The steeple clock on the mantle survived the loss of four extra parts with only a slight error in the half-hour Westminster chime; he re-hung the second pair of garage doors so they only opened inwards; the front door no longer locked; putting up the storm-windows was an adventure since Uncle Larry removed the numbered metal tacks that identified where each went.  The list went on, in much the same way. 

But my mother was just as devoted to the concept of familial duty as Uncle Larry.  She felt it was her duty to let him do his duty, and suffered his efforts in silence.  But when his annual postal card would arrive from Canada, she would prowl the house for days, looking for likely targets and concealing them.  One year she missed the worn rubber gasket on the pressure-cooker, which Uncle Larry replaced with such expertise that the next time she used it, the gasket failed under maximum pressure, sending a fountain of beef stew through a half-inch hole to festoon the ceiling.  The overall effects was to give the kitchen a cave-like look ?  stalactites of beefy goop drizzled downwards to dry there.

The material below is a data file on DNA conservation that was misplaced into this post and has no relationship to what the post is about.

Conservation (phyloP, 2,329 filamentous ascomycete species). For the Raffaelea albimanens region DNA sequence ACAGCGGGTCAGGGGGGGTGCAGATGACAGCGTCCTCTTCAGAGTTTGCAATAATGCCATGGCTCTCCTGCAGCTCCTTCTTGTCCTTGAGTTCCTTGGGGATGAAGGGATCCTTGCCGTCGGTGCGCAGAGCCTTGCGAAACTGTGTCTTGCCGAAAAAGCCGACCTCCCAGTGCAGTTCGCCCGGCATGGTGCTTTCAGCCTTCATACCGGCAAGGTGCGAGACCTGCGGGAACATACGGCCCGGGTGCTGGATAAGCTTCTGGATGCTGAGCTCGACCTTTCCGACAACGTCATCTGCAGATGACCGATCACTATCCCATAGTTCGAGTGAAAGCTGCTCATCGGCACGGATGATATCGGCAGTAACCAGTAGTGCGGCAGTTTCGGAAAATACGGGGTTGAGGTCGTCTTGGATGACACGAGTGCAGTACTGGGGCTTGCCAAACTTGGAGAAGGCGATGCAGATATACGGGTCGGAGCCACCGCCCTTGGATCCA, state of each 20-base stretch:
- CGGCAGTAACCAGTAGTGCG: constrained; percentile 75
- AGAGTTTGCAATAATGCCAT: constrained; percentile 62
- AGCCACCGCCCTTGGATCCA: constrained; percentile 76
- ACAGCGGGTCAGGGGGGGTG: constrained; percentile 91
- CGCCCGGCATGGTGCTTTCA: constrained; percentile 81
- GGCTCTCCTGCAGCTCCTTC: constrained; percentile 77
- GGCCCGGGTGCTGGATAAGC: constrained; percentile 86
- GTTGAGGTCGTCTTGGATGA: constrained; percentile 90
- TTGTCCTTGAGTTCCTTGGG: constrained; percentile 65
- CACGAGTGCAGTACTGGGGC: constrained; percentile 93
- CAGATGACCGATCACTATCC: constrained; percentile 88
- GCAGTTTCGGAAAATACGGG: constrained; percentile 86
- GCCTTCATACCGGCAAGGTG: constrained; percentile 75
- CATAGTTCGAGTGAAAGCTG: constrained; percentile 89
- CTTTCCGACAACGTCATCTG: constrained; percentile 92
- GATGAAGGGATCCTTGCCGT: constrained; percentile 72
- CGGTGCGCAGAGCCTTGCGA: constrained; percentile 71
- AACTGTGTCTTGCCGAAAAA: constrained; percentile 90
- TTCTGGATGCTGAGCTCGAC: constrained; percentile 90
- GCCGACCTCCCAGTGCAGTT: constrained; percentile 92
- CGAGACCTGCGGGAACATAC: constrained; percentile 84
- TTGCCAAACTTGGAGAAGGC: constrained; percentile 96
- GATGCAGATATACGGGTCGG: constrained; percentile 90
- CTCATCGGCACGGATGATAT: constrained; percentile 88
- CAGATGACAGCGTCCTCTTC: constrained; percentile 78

On the occasion of which I write, she discovered to her horror that there were just too many potential disasters waiting to happen.  Still unwilling to put Uncle Larry in his rightful place, she was for some days in a most depressed condition.  Had she been a drinker I would have feared for her body and soul. 

It was Aunt Bertha who came to the rescue.  Larry had been banned by Aunt Bertha since he shaved the dog to make it cooler and washed her oriental rugs with hot water till the colors bled.  Aunt Bertha was a large and powerful woman and Uncle Larry was terrified of her.